What is nerve damage?

When nerve damage occurs, it is usually in the PNS, so it is called peripheral neuropathy or peripheral nerve injury (PNI). It happens when a nerve(s) is injured or impaired, affecting its structure and ability to send signals effectively. 

Nerve damage may be caused by any of the following:

  1. Compression.

  2. Physical trauma (e.g., cut wounds, overstretching, and sport injuries)

  3. Drug side effects or exposure to toxic chemicals.

  4. Nutritional deficiencies.

  5. Disease such as type-2 diabetes, degenerative diseases, infectious diseases (e.g., HIV, Lyme disease, hepatitis C and shingles) and autoimmune diseases (e.g., multiple sclerosis and Guillain-Barré syndrome).

Nerve damage can happen suddenly or develop slowly over a few days, weeks, months or even years when inflammation, existing chronic health conditions, and age-related diseases are present. 

What are the symptoms of nerve damage or a pinched nerve?

There are many different symptoms of nerve damage; the ones you experience will depend on the function of the injured nerve(s)—that is, whether it is a motor, sensory, or autonomic nerve—and the severity of the injury. Also, while some people might experience symptoms that come and go, others may struggle with unrelenting symptoms. 

Here are some symptoms of nerve damage or pinched nerve:

  • Sharp, burning, or throbbing pain or pain that radiates to your arms or lower extremities (from your back down to your toes)

  • Paralysis or limited mobility in the affected area

  • Numbness or tingling sensations in the arms, hands, fingers or legs

  • Clumsiness caused by loss of coordination and balance

  • Brief or persistent headaches that feel like electric shocks

  • Muscle weakness or cramping

  • Muscle atrophy (shrinking or thinning of the muscle tissues)

  • Loss of sensation in the affected area

  • Allodynia (increased sensitivity to stimulation)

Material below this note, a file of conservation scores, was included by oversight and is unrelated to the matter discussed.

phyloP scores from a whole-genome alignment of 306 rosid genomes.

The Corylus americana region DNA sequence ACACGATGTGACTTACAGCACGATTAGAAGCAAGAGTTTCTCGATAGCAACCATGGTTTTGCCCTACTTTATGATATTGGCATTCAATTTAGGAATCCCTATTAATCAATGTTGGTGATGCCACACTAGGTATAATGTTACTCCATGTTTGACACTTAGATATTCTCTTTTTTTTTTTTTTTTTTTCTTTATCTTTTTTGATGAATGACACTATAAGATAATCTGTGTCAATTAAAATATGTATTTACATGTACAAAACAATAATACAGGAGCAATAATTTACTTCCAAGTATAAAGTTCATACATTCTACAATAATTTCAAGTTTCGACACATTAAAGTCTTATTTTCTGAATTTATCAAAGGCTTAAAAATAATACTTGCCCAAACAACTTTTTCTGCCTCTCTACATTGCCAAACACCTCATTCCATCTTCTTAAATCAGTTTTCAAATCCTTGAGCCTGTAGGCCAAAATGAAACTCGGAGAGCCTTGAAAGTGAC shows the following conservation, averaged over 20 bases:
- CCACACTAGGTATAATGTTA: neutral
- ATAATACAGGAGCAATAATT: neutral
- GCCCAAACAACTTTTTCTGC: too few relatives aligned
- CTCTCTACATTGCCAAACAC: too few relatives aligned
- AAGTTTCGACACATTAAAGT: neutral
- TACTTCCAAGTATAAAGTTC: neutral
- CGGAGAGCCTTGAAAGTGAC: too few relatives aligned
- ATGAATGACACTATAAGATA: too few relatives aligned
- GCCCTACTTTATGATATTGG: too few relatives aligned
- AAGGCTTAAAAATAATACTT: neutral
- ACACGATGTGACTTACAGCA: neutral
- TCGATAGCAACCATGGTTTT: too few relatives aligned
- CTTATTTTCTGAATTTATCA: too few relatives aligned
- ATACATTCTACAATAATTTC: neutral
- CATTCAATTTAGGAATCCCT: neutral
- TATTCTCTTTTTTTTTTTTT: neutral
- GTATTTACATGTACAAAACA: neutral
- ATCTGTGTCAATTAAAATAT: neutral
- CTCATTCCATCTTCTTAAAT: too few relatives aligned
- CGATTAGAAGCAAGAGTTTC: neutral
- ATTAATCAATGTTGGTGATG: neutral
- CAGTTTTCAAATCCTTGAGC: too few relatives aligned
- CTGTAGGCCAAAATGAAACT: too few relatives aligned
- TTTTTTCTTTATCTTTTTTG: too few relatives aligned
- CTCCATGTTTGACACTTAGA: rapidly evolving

• Sweating too much (hyperhidrosis) or too little (anhidrosis)

  • Dysarthria (slurred speech)

  • Delayed or exaggerated reflexes

  • Loss of bladder or bowel control

  • Vision problems, such as painful eye movements, dim, blurred or double vision, and temporary vision loss

  • Drastic blood pressure changes

How to diagnose nerve damage

Diagnosing nerve damage begins with a review of your medical history. You’ll be asked questions about your symptoms, including when you first noticed them, how they feel, and whether certain actions or factors worsen or alleviate them. Your doctor may also request information regarding your nutrition, lifestyle habits, existing medical conditions, medication use, past injuries or surgeries, or any family history of neurological disorders.

Next, you will undergo a thorough physical examination. The goal is to assess your reflexes, balance, coordination, muscle strength and tone, and ability to feel sensations. It might help identify areas where you experience symptoms more intensely and possibly assist your doctor in narrowing their list of potential diagnoses.

To rule out other conditions and obtain a definitive diagnosis along with a comprehensive report of your condition, a doctor may order some lab, diagnostic, and imaging tests, including:

  • Blood tests.

  • Nerve function tests, including nerve conduction studies (NCS), electromyography (EMG), vagus nerve damage test, sweat test, or autonomous response testing.